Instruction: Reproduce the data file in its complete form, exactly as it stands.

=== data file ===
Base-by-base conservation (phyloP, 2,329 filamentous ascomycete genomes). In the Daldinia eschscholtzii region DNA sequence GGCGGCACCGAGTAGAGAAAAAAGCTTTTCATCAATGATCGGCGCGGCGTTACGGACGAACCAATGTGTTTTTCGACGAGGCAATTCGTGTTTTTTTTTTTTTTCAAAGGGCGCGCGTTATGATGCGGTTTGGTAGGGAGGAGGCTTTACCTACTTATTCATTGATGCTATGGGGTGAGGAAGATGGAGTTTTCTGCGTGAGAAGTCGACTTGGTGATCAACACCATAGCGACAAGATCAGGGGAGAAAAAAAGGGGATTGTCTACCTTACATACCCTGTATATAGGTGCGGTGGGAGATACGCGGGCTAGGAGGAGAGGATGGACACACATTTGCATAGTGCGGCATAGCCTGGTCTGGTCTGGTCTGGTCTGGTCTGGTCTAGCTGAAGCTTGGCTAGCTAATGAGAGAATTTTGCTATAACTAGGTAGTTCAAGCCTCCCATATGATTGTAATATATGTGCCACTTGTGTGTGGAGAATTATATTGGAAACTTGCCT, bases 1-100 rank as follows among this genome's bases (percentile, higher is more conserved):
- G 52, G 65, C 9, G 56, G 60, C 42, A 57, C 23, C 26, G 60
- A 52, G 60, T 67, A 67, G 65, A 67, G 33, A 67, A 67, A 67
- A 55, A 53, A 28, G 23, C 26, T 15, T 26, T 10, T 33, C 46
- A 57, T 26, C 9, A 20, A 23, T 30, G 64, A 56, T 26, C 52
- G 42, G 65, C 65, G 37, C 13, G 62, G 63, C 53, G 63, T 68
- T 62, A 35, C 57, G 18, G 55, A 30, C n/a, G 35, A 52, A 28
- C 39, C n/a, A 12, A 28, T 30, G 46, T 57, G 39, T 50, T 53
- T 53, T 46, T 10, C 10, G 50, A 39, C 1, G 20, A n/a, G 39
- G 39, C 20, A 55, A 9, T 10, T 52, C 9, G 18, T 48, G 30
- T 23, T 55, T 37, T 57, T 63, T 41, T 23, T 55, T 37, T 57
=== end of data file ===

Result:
Base-by-base conservation (phyloP, 2,329 filamentous ascomycete genomes). In the Daldinia eschscholtzii region DNA sequence GGCGGCACCGAGTAGAGAAAAAAGCTTTTCATCAATGATCGGCGCGGCGTTACGGACGAACCAATGTGTTTTTCGACGAGGCAATTCGTGTTTTTTTTTTTTTTCAAAGGGCGCGCGTTATGATGCGGTTTGGTAGGGAGGAGGCTTTACCTACTTATTCATTGATGCTATGGGGTGAGGAAGATGGAGTTTTCTGCGTGAGAAGTCGACTTGGTGATCAACACCATAGCGACAAGATCAGGGGAGAAAAAAAGGGGATTGTCTACCTTACATACCCTGTATATAGGTGCGGTGGGAGATACGCGGGCTAGGAGGAGAGGATGGACACACATTTGCATAGTGCGGCATAGCCTGGTCTGGTCTGGTCTGGTCTGGTCTGGTCTAGCTGAAGCTTGGCTAGCTAATGAGAGAATTTTGCTATAACTAGGTAGTTCAAGCCTCCCATATGATTGTAATATATGTGCCACTTGTGTGTGGAGAATTATATTGGAAACTTGCCT, bases 1-100 rank as follows among this genome's bases (percentile, higher is more conserved):
- G 52, G 65, C 9, G 56, G 60, C 42, A 57, C 23, C 26, G 60
- A 52, G 60, T 67, A 67, G 65, A 67, G 33, A 67, A 67, A 67
- A 55, A 53, A 28, G 23, C 26, T 15, T 26, T 10, T 33, C 46
- A 57, T 26, C 9, A 20, A 23, T 30, G 64, A 56, T 26, C 52
- G 42, G 65, C 65, G 37, C 13, G 62, G 63, C 53, G 63, T 68
- T 62, A 35, C 57, G 18, G 55, A 30, C n/a, G 35, A 52, A 28
- C 39, C n/a, A 12, A 28, T 30, G 46, T 57, G 39, T 50, T 53
- T 53, T 46, T 10, C 10, G 50, A 39, C 1, G 20, A n/a, G 39
- G 39, C 20, A 55, A 9, T 10, T 52, C 9, G 18, T 48, G 30
- T 23, T 55, T 37, T 57, T 63, T 41, T 23, T 55, T 37, T 57